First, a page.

State of the Union: State of Union or State of Denial?

United States Congress

United States Congress

(Washington, DC) – “It is you, our citizens, who make the state of our union strong!” So said President Barack Obama (D-IL) in Tuesday night’s State of the Union speech. To some who are delusional, this might seem to be true. Unfortunately, the country is in more of a state of disunion, now more than any time since perhaps the Civil War 150 years ago.

Obama called 2014 a “breakthrough year for America,” but he will probably look back in December upon another breakdown year. He also correctly stated that Congress could “help or hinder progress” in 2014; it’s doubtful that Congress has the word “help” in its vocabulary.

In political terms, the country has been split nearly 50-50 since the 2000 presidential election. Democrats can’t seem to find common ground with Republicans. Republicans can’t seem to find common ground either with Democrats or the Tea Partyists who are bent on taking over the GOP.

The gridlock has allowed the country to witness last-minute (literally) stopgap measures on the debt limit debate, and the Federal government was closed for half of October 2013 because of a disagreement over the Affordable Care Act, also known as Obamacare. In spite of voting over 40 times to repeal Obamacare, and in spite of the Supreme Court affirming its legality, the Republican-led House of Representatives threw the country off the cliff in a dangerous game of political chicken. And lost.

“We feel that we actually did not lose because of the shutdown,” said a House Republican spokesman, speaking on condition of anonymity. “We drew attention to our cause, which is to have the health care system from the 1950s re-instituted. Especially for women.”

But there is plenty of blame to go around for all political parties. President Obama vowed to close the Guantanamo Bay detention center for terrorists. Six years into his presidency, the detention center still exists. And while he made renewed calls last night for its closure, it doesn’t seem likely that the Shangri-La of Cuba will be disappearing anytime soon.

The country finds itself still involved in the war in Afghanistan, now over 12 years old, and Afghan president Hamid Karzai blames America for his country’s ills. While the United States will leave the country by the end of 2014, future generations will wonder if it was all worth the cost.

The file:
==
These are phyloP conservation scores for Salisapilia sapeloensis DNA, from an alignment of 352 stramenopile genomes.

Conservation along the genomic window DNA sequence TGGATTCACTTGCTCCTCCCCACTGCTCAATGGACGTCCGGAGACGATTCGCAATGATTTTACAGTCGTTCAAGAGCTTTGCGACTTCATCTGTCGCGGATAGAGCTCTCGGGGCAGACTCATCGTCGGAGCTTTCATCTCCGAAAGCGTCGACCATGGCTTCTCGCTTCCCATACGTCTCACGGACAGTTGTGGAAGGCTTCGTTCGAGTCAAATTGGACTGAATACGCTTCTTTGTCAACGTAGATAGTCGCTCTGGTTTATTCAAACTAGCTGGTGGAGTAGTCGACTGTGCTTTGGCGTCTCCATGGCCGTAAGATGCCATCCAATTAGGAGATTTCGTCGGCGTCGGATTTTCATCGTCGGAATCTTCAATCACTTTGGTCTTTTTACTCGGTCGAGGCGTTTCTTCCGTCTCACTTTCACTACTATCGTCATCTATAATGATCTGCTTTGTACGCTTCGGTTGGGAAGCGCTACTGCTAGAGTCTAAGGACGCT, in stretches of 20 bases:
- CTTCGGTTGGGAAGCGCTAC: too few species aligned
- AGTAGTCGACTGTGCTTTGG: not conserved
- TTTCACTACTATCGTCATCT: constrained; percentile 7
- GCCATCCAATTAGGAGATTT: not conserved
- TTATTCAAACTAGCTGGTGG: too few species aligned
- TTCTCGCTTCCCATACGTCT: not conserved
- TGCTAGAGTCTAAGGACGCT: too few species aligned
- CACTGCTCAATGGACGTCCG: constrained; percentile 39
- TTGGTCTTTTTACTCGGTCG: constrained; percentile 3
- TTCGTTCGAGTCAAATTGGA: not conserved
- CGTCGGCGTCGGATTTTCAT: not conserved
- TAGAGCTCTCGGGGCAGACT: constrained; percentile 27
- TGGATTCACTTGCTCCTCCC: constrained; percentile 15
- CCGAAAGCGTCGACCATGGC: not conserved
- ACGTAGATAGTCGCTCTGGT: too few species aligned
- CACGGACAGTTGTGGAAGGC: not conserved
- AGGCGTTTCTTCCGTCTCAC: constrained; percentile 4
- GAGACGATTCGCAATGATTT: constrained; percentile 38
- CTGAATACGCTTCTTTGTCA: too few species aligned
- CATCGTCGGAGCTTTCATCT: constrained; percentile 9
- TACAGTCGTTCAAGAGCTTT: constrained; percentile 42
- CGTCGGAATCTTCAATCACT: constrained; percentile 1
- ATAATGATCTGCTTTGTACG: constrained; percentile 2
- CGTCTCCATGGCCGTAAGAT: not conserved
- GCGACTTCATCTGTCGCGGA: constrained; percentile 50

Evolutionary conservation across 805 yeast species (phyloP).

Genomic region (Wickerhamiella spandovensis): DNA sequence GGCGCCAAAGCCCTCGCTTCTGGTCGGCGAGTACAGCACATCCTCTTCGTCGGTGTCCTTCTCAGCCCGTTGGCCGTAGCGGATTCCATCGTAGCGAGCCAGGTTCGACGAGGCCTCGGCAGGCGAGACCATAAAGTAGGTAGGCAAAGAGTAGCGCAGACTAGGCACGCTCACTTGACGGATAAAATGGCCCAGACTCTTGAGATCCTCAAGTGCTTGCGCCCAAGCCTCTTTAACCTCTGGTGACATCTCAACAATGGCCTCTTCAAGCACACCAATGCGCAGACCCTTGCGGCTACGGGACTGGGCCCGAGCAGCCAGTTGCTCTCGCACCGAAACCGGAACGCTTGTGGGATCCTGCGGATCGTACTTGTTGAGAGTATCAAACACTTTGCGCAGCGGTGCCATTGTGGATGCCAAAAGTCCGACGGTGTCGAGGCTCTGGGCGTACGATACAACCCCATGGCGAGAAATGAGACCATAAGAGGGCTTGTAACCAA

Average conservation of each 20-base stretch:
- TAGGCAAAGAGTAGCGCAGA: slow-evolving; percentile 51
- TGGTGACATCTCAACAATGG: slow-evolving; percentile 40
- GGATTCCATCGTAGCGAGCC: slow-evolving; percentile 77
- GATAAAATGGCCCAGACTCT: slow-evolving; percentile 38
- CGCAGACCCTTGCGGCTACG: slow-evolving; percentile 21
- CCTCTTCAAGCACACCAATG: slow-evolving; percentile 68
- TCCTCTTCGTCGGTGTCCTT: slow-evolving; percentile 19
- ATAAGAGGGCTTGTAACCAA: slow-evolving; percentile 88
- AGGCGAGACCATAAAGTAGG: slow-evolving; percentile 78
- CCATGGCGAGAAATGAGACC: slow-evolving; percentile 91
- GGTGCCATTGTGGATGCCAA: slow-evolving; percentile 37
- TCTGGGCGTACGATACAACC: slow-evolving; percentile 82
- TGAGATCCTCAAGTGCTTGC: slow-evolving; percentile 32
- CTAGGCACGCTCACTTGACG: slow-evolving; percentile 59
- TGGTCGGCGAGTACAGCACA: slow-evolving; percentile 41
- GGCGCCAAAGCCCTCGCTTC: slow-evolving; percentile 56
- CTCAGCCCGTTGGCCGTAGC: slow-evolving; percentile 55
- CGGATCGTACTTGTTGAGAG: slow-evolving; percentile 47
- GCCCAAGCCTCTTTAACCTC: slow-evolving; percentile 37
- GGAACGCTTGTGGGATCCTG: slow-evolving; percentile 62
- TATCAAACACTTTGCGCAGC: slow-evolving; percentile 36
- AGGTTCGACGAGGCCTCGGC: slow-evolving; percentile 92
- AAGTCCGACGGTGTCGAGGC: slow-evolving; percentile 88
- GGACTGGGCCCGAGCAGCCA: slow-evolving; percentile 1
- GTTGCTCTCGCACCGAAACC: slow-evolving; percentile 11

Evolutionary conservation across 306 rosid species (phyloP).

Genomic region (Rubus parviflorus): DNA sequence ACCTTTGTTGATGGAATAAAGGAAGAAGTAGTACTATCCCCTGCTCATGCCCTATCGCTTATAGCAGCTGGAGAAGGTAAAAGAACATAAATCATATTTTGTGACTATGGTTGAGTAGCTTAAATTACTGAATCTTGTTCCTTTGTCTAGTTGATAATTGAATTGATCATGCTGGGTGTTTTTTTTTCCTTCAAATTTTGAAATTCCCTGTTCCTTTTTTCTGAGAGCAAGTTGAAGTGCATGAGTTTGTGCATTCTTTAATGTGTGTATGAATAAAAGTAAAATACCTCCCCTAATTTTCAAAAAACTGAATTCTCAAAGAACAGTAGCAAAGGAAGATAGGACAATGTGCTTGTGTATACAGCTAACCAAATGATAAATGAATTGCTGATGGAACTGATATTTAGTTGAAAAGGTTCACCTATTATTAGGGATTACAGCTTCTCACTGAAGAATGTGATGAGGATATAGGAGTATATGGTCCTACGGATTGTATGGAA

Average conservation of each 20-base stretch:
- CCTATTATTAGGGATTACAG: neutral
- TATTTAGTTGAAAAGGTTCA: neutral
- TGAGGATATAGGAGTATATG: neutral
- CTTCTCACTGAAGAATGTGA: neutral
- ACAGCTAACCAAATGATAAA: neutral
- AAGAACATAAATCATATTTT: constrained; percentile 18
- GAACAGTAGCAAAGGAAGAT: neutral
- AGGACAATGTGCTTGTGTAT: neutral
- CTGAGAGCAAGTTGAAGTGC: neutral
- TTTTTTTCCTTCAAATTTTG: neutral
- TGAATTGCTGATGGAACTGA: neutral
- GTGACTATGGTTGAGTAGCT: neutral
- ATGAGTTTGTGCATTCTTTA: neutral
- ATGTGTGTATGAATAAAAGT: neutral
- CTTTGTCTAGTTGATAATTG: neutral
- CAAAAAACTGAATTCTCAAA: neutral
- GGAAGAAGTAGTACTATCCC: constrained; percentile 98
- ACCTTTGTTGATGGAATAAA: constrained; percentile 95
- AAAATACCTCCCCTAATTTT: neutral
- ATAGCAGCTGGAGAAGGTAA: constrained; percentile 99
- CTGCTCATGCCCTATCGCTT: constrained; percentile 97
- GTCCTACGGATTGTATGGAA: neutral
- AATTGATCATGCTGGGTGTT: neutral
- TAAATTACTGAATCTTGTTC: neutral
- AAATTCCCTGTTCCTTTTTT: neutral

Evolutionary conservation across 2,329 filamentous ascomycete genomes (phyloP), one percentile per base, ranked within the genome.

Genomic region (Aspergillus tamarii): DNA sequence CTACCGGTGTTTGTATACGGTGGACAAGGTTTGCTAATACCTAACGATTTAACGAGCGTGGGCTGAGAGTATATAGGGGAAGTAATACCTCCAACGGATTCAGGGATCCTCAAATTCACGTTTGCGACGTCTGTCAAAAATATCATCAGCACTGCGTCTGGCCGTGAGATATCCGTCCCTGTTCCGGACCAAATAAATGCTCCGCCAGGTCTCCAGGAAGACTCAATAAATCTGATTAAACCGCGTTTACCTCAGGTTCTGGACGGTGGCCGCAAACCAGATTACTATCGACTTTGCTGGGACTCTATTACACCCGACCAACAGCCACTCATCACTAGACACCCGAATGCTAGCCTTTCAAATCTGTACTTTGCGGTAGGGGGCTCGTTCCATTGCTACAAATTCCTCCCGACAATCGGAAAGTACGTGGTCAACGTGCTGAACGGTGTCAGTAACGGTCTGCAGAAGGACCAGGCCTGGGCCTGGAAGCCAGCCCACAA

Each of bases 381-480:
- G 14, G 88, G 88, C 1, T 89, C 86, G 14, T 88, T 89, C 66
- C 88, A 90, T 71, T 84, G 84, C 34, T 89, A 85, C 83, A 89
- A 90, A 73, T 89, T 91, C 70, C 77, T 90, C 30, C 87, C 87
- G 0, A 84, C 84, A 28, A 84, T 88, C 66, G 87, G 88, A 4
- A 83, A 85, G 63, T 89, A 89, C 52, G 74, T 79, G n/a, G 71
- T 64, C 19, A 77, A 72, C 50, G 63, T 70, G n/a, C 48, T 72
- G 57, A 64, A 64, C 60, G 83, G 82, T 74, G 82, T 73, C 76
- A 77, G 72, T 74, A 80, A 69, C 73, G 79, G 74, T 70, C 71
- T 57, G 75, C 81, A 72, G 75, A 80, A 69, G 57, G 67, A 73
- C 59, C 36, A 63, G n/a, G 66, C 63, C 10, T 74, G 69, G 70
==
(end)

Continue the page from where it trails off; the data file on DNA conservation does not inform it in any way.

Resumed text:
Every year, 12,000 Americans lose their lives every year to gun violence. Large-scale assassinations occur with frightening frequency. Yet neither party in either chamber of Congress seems willing to take on the powerful gun lobby.

“We understand the problems with gun violence,” said a Senate spokesman, speaking on condition of anonymity. “But we feel it’s a problem with unstable people getting their hands on weapons, not an issue that there are too many weapons. And it’s not a problem that people leave loaded guns out in plain sight for anyone to use. No, it’s the mentally ill who are at fault. Hopefully Congress can do something about this segment of the population.”

President Obama claimed that his administration has created 8 million new jobs in four years. None of these jobs, however, pay anywhere near the $174,000 per year each member of Congress receives, not to mention the $400,000 presidential salary.

The president stated that “climate-change is a fact,” but these words were lost on the citizens of Atlanta who, even today, are suffering through an ice storm that left thousands of motorists stranded on the city’s highways.

“The Earth isn’t getting warmer, and this deep freeze is evidence of that,” said an Atlanta official and climate-change denier, speaking on condition of anonymity. “Plus, we don’t trust the government when they say ‘there’s an ice storm coming, don’t go out on the roads’ in that uppity tone.”

The president also said that America “doesn’t stand still” and that he was tired of waiting for Congressional action on a number of issues. He announced that all Federal contractors would see their minimum wage rise to $10.10 per hour. This immediately drew fire from the multimillionaire CEOs and CFOs of the country’s richest companies. “How can we pay more to the sheeple that work for us?” asked a CEO, speaking on condition of anonymity. “We can’t support anything that eats into our coffers.”

In New York City, radio station WINS (1010AM) immediately filed a lawsuit, claiming copyright infringement on their station’s name.

Another point of controversy, leading to another lawsuit, was Obama’s creation of MyRA, an IRA that will be widely available to Americans. Unfortunately, in a society where shortening names is a must, multiple organizations that battle rheumatoid arthritis (RA) are challenging the name of the new IRA program. “There are dozens of names they could have chosen,” said a spokesman for the Arthritis Foundation, speaking on condition of anonymity. “Instead, they chose to single out people who suffer from RA every day. And now there will be confusion between a disease and a savings plan. This is something the Supreme Court will have to decide.”

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